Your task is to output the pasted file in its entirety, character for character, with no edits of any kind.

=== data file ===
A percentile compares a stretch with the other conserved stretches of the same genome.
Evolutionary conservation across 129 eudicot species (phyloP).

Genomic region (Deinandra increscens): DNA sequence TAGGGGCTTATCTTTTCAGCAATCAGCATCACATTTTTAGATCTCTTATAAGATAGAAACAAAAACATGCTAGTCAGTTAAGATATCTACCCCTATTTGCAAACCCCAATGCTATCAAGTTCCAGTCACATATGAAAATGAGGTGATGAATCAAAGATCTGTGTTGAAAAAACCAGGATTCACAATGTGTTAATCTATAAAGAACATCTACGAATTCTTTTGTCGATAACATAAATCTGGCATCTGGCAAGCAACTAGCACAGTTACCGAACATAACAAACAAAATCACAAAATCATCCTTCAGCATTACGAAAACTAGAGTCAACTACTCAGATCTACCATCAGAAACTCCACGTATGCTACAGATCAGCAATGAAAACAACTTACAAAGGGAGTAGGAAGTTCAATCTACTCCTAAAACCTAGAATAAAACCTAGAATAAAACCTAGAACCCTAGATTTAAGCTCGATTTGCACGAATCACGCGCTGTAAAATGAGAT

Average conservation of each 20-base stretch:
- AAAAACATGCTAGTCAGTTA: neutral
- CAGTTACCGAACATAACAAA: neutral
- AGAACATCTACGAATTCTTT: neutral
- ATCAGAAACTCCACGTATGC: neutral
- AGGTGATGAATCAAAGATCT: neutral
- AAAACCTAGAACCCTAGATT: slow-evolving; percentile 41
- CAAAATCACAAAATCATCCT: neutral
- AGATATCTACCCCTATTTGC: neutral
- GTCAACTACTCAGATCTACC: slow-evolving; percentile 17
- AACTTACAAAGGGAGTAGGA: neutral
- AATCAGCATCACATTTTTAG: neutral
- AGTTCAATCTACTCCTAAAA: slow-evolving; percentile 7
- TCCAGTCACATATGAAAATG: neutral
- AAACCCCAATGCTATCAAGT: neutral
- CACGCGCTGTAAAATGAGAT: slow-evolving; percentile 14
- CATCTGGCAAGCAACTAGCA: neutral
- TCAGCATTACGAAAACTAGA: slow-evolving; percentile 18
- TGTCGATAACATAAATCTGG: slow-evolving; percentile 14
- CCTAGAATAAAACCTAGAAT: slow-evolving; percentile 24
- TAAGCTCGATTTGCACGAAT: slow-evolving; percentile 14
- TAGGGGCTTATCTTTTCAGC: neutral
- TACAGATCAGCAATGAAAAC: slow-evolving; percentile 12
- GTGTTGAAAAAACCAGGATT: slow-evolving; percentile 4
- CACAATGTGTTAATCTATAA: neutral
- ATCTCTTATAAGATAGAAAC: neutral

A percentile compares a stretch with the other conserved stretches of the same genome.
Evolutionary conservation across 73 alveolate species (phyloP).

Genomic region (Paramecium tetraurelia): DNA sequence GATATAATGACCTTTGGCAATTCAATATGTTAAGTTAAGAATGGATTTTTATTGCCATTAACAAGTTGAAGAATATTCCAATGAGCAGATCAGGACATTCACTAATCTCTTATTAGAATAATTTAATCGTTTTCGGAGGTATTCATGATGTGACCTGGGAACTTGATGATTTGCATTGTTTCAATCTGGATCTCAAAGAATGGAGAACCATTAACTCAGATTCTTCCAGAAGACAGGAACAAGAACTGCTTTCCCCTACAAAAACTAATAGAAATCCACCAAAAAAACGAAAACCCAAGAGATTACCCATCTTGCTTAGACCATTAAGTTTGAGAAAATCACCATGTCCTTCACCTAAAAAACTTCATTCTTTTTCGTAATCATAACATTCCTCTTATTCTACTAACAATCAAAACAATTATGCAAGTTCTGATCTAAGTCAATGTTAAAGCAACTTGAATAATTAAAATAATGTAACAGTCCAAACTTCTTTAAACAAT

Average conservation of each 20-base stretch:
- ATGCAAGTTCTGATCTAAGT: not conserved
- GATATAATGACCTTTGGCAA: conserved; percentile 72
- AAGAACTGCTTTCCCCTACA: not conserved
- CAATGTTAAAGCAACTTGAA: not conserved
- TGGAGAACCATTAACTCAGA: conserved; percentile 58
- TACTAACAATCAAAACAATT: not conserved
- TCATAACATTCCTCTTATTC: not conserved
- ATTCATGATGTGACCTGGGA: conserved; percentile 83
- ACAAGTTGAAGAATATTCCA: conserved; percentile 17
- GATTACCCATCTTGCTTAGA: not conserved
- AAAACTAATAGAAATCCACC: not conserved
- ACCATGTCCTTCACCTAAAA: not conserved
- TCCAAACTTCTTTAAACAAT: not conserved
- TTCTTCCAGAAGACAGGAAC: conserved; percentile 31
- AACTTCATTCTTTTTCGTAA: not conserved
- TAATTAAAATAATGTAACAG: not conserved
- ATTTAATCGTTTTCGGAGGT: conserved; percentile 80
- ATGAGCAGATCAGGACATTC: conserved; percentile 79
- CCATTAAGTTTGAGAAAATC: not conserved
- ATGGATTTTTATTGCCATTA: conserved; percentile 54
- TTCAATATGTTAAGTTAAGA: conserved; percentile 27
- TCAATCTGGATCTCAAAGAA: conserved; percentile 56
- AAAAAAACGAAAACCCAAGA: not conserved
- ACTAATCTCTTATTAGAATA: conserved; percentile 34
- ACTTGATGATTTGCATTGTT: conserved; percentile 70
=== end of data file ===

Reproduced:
A percentile compares a stretch with the other conserved stretches of the same genome.
Evolutionary conservation across 129 eudicot species (phyloP).

Genomic region (Deinandra increscens): DNA sequence TAGGGGCTTATCTTTTCAGCAATCAGCATCACATTTTTAGATCTCTTATAAGATAGAAACAAAAACATGCTAGTCAGTTAAGATATCTACCCCTATTTGCAAACCCCAATGCTATCAAGTTCCAGTCACATATGAAAATGAGGTGATGAATCAAAGATCTGTGTTGAAAAAACCAGGATTCACAATGTGTTAATCTATAAAGAACATCTACGAATTCTTTTGTCGATAACATAAATCTGGCATCTGGCAAGCAACTAGCACAGTTACCGAACATAACAAACAAAATCACAAAATCATCCTTCAGCATTACGAAAACTAGAGTCAACTACTCAGATCTACCATCAGAAACTCCACGTATGCTACAGATCAGCAATGAAAACAACTTACAAAGGGAGTAGGAAGTTCAATCTACTCCTAAAACCTAGAATAAAACCTAGAATAAAACCTAGAACCCTAGATTTAAGCTCGATTTGCACGAATCACGCGCTGTAAAATGAGAT

Average conservation of each 20-base stretch:
- AAAAACATGCTAGTCAGTTA: neutral
- CAGTTACCGAACATAACAAA: neutral
- AGAACATCTACGAATTCTTT: neutral
- ATCAGAAACTCCACGTATGC: neutral
- AGGTGATGAATCAAAGATCT: neutral
- AAAACCTAGAACCCTAGATT: slow-evolving; percentile 41
- CAAAATCACAAAATCATCCT: neutral
- AGATATCTACCCCTATTTGC: neutral
- GTCAACTACTCAGATCTACC: slow-evolving; percentile 17
- AACTTACAAAGGGAGTAGGA: neutral
- AATCAGCATCACATTTTTAG: neutral
- AGTTCAATCTACTCCTAAAA: slow-evolving; percentile 7
- TCCAGTCACATATGAAAATG: neutral
- AAACCCCAATGCTATCAAGT: neutral
- CACGCGCTGTAAAATGAGAT: slow-evolving; percentile 14
- CATCTGGCAAGCAACTAGCA: neutral
- TCAGCATTACGAAAACTAGA: slow-evolving; percentile 18
- TGTCGATAACATAAATCTGG: slow-evolving; percentile 14
- CCTAGAATAAAACCTAGAAT: slow-evolving; percentile 24
- TAAGCTCGATTTGCACGAAT: slow-evolving; percentile 14
- TAGGGGCTTATCTTTTCAGC: neutral
- TACAGATCAGCAATGAAAAC: slow-evolving; percentile 12
- GTGTTGAAAAAACCAGGATT: slow-evolving; percentile 4
- CACAATGTGTTAATCTATAA: neutral
- ATCTCTTATAAGATAGAAAC: neutral

A percentile compares a stretch with the other conserved stretches of the same genome.
Evolutionary conservation across 73 alveolate species (phyloP).

Genomic region (Paramecium tetraurelia): DNA sequence GATATAATGACCTTTGGCAATTCAATATGTTAAGTTAAGAATGGATTTTTATTGCCATTAACAAGTTGAAGAATATTCCAATGAGCAGATCAGGACATTCACTAATCTCTTATTAGAATAATTTAATCGTTTTCGGAGGTATTCATGATGTGACCTGGGAACTTGATGATTTGCATTGTTTCAATCTGGATCTCAAAGAATGGAGAACCATTAACTCAGATTCTTCCAGAAGACAGGAACAAGAACTGCTTTCCCCTACAAAAACTAATAGAAATCCACCAAAAAAACGAAAACCCAAGAGATTACCCATCTTGCTTAGACCATTAAGTTTGAGAAAATCACCATGTCCTTCACCTAAAAAACTTCATTCTTTTTCGTAATCATAACATTCCTCTTATTCTACTAACAATCAAAACAATTATGCAAGTTCTGATCTAAGTCAATGTTAAAGCAACTTGAATAATTAAAATAATGTAACAGTCCAAACTTCTTTAAACAAT

Average conservation of each 20-base stretch:
- ATGCAAGTTCTGATCTAAGT: not conserved
- GATATAATGACCTTTGGCAA: conserved; percentile 72
- AAGAACTGCTTTCCCCTACA: not conserved
- CAATGTTAAAGCAACTTGAA: not conserved
- TGGAGAACCATTAACTCAGA: conserved; percentile 58
- TACTAACAATCAAAACAATT: not conserved
- TCATAACATTCCTCTTATTC: not conserved
- ATTCATGATGTGACCTGGGA: conserved; percentile 83
- ACAAGTTGAAGAATATTCCA: conserved; percentile 17
- GATTACCCATCTTGCTTAGA: not conserved
- AAAACTAATAGAAATCCACC: not conserved
- ACCATGTCCTTCACCTAAAA: not conserved
- TCCAAACTTCTTTAAACAAT: not conserved
- TTCTTCCAGAAGACAGGAAC: conserved; percentile 31
- AACTTCATTCTTTTTCGTAA: not conserved
- TAATTAAAATAATGTAACAG: not conserved
- ATTTAATCGTTTTCGGAGGT: conserved; percentile 80
- ATGAGCAGATCAGGACATTC: conserved; percentile 79
- CCATTAAGTTTGAGAAAATC: not conserved
- ATGGATTTTTATTGCCATTA: conserved; percentile 54
- TTCAATATGTTAAGTTAAGA: conserved; percentile 27
- TCAATCTGGATCTCAAAGAA: conserved; percentile 56
- AAAAAAACGAAAACCCAAGA: not conserved
- ACTAATCTCTTATTAGAATA: conserved; percentile 34
- ACTTGATGATTTGCATTGTT: conserved; percentile 70